When it comes to pulling down the patriarchy, there aren’t too many in the sisterhood willing to go in as hard, or as often, as Leslie Cannold.
It’s what makes her one of the most prominent feminists in the country. Her voice — often acerbic, always articulate — consistently cuts through the debate, like secateurs through seedlings.
Though many feminists laud Cannold’s fierce nature — particularly on abortion reform — they also say she can polarise; that her passionate rhetoric splinters the movement when solidarity is what’s needed.
“Leslie is divisive and a lot of people switch off to the actual points she makes because of the often heavy-handed way she makes them,” explains one prominent feminist writer. “In my opinion that limits her influence among many who would ordinarily be receptive to her messages, and therefore her influence … she can sometimes be domineering toward people who question her views.”
It’s an argument echoed by a number of her peers. In short: Cannold has power, but she could be more effective if she just stopped taking on her own team all the time.
The brown-haired bioethicist’s most recent public stoush has been with anti-p-rnography campaigner Melinda Tankard Reist. Cannold, along with others, took umbrage with Tankard Reist over her supposedly contradictory pro-life feminist outlook, with one salvo via Twitter reading: “feminist is as feminist does, not cuz she says she’s a feminist”.
Last year, Cannold also went toe-to-toe with another anti-p-rn feminist, Gail Dines, on Q&A. Before that, she deployed her newspaper column against TV host Kerri-Anne Kennerley for calling women who mix with footballers “strays”.
(On that award-winning column, Cannold, a victim of s-xual assault, is strident: “Kerri-Anne was in my head and I thought, ‘f-ck you Kerri-Anne, I’m just going to play that back to you’.”)
Still, many are ready to extol Cannold’s work when contacted by The Power Index, even if the praise comes with a caveat or at least an acknowledgement of how she operates.
“I’d regard her as one of Australia’s leading feminist commentators and activists, with a reach that extends far beyond the feminist community,” Monica Dux, co-author of The Great Feminist Denial, tells The Power Index, before adding: “Her ideas can sometimes be divisive within the wider feminist community, but I think this is typically a good thing, as she provokes useful debate.”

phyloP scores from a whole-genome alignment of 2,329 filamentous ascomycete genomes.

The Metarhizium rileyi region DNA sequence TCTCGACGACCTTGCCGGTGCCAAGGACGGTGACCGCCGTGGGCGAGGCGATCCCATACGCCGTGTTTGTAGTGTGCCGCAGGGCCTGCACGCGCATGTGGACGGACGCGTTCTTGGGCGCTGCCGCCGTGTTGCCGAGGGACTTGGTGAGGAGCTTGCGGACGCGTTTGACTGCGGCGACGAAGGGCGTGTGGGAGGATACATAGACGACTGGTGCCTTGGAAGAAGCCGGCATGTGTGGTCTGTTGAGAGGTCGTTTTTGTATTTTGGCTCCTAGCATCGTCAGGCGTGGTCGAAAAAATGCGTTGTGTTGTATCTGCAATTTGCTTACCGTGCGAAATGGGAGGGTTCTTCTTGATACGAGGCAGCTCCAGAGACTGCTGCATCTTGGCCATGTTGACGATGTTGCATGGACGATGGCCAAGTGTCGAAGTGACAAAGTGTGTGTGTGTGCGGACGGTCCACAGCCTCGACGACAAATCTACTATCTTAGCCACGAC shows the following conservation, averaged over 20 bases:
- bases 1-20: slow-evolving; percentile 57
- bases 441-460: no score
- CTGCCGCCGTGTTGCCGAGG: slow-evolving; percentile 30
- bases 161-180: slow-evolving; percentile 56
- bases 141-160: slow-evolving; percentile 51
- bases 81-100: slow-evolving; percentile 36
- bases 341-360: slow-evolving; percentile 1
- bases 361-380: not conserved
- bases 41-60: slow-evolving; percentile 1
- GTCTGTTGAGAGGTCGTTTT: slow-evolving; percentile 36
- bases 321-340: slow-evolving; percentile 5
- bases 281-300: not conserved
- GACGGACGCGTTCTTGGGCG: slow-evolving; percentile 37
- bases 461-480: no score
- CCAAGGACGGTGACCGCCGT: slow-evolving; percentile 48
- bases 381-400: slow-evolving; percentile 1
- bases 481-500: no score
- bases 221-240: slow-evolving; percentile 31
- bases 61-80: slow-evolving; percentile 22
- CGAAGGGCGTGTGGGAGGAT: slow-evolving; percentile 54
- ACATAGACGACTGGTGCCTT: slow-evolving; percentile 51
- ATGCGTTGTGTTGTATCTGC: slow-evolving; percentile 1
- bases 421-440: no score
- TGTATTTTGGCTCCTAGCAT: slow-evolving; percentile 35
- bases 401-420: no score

Others are a little more circumspect. As long-time feminist warrior Eva Cox puts it: “Leslie has been a clear voice on the need for abortion change, particularly in Victoria. We share many views but disagree often on tactics.”
Sitting in a Melbourne bar over a drink (she has a Campari and orange), The Power Index gets the sense Cannold’s style consists of just as much carrot as stick. She’s pleasant, relatively softly-spoken and very interested in talking about powerful intellectuals. Still, her blue-grey eyes begin to sharpen when the conversation turns to women’s rights.
“Feminism and gender equity is one of the lenses that I look at the world in,” she says in an accent still rich with New Yawk twang, despite her having lived in Australia for nearly half her life.
She says it’s this lens through which she watches shows like Q&A and becomes infuriated by the constant gender imbalance “week after week after week”.
Cannold is a prodigious writer. As well as contributing an avalanche of newspaper op-eds (including a regular Fairfax column), she’s authored two non-fiction books (The Abortion Myth and What, No Baby?) and a recent novel (The Book of Rachel).
She’s also a master at appearing in the broadcast media, which benefits her indefatigable crusade for abortion rights — a path she has trodden since her early teenage years.
These days, as president of Reproductive Choice Australia (a job she says she took because then-health minister Tony Abbott was “terrifying the shit out of me”), Cannold is on the front line of abortion reform.
Cait Calcutt, advocacy director at Children by Choice, commends Cannold as “fearless”. The pair have worked together for more than a decade on campaigns such as the successful bid to overturn the ban on abortion drug RU486. Calcutt believes Cannold’s outspokenness has influenced MPs to take action.